Tami Finley suffered a botched surgery, and as a result, gangrene. She said her doctor was in a rush.
"I was rotting from the inside out, and she just left me," Finley said.
After two years and eight surgeries, she told her story in front of hundreds, most of them against Senate Bill 1116. It proposes legislation that would shield doctors from malpractice lawsuits, unless they admit they did something wrong.
"I'm accountable as a mother, I'm accountable as a wife. I would expect somebody I'm paying to be accountable, especially a doctor," Finley said.
Doctors who support the bill say without it, the state will have a shortage of doctors and quality care.
"Right now we don't have those physicians in the queue," said Dr. Cheryl Gibson-Fountain, an OBGYN. "They're training here, but not finding it a desirable place to stay. They're going to other states."
Experts say that simply isn't true, and that these reforms - four bills total - will basically make doctors immune to responsibility because it's all based on their professional judgment and "good-faith belief" that they did the right thing.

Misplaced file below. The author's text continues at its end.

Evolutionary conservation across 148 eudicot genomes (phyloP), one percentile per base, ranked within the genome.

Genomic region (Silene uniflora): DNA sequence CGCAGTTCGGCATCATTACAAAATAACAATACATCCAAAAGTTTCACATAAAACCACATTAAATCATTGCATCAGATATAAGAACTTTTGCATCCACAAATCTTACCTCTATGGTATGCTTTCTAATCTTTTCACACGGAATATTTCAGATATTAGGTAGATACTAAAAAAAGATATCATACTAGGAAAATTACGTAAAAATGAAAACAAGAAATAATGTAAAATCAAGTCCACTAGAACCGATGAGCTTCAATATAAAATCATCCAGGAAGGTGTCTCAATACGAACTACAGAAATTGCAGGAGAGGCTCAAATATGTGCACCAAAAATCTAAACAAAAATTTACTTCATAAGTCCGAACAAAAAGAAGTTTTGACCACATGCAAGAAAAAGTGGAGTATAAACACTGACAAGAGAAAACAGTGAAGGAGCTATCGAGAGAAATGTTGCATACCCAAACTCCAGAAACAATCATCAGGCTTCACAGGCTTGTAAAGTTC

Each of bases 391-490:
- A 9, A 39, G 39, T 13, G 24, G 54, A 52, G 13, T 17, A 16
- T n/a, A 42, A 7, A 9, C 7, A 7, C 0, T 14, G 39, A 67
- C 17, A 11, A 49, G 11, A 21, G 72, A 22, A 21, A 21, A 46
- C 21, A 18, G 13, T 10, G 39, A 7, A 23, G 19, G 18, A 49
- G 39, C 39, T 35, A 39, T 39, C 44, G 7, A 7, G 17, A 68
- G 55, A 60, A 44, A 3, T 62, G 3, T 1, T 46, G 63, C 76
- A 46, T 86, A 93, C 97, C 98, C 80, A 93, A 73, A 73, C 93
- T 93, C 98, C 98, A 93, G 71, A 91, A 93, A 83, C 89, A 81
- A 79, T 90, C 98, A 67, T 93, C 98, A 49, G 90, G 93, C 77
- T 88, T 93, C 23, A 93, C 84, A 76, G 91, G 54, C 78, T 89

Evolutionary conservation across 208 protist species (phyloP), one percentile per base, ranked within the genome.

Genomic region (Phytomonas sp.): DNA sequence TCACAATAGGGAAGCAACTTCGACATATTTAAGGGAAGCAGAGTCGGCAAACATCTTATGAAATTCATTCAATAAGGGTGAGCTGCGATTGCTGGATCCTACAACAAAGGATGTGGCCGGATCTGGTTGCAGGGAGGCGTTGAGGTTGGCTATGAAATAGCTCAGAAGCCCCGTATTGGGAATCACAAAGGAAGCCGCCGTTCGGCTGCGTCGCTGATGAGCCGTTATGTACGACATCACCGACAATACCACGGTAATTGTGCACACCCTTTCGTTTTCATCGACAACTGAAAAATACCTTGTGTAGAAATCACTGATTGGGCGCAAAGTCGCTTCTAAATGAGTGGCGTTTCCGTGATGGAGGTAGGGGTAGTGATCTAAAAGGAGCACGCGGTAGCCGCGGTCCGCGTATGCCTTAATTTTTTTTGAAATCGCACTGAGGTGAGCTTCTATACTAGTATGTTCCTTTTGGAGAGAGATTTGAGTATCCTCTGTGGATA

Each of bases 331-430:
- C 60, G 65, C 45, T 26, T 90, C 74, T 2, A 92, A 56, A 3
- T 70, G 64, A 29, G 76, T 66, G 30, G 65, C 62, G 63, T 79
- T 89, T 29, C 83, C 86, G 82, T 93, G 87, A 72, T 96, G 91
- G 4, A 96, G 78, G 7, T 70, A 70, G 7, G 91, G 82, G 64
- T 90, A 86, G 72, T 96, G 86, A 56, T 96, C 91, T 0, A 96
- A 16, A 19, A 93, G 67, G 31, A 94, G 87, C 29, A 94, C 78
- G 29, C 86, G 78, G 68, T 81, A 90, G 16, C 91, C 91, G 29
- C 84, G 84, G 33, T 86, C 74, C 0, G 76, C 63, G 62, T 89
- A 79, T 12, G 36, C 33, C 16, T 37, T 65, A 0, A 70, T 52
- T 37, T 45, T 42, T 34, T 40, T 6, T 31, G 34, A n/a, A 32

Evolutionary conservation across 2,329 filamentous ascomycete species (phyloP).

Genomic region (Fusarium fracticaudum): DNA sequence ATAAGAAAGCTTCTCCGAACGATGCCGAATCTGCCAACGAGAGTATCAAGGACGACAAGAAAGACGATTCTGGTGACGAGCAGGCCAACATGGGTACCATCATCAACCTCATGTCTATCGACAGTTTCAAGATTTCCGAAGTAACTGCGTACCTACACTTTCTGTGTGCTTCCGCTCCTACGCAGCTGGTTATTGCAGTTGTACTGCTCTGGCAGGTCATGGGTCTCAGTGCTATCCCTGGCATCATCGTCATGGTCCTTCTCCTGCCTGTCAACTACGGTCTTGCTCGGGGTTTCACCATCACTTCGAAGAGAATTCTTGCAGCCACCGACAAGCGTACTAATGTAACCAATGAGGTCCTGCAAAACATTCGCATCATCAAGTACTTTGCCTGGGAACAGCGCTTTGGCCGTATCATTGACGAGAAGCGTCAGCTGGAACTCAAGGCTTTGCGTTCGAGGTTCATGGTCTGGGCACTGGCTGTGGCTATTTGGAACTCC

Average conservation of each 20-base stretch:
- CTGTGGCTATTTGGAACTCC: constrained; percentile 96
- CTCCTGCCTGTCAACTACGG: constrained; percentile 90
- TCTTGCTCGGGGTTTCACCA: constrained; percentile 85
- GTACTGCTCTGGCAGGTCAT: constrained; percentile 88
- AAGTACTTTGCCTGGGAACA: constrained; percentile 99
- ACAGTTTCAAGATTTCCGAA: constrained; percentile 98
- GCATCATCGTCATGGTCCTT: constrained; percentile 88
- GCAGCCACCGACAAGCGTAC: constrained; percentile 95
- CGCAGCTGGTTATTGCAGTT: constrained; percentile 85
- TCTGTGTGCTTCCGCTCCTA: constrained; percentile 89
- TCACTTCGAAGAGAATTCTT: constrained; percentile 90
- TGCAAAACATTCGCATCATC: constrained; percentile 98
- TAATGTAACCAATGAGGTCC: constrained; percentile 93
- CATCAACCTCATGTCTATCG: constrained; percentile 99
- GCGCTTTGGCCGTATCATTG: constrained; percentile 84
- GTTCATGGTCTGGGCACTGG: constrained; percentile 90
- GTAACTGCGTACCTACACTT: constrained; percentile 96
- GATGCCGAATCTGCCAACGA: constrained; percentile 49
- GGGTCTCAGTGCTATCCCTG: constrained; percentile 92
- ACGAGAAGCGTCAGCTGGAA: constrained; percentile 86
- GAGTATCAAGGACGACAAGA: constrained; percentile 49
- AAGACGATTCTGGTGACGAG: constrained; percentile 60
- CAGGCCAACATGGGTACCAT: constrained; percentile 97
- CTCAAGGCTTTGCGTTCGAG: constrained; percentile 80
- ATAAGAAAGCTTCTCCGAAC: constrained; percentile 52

"It's not a test of conduct like you would with engineers, airline pilots, you, me, driving, anyone else, it's a belief, what's in your mind? I can't prove that, when you can't prove it, it's defacto immunity," said Norman Tucker, an attorney.
Tuckers said the other bills effectively increase litigation costs and decrease the recovery someone can get, so filing a claim becomes too difficult. Other attorneys don't mind the language of the bills, but many people fear repeat offenders will be able to continue practicing.
"I don't trust doctors," Finley said. "I have learned that I can question everything, every single thing a doctor does, I don't have to sit there and believe that they know what they're doing is right. I can question every single thing, and I do. For myself and my family."
Proponents of the reform say patients can still hold doctors accountable by contacting the state medical society or board of medicine.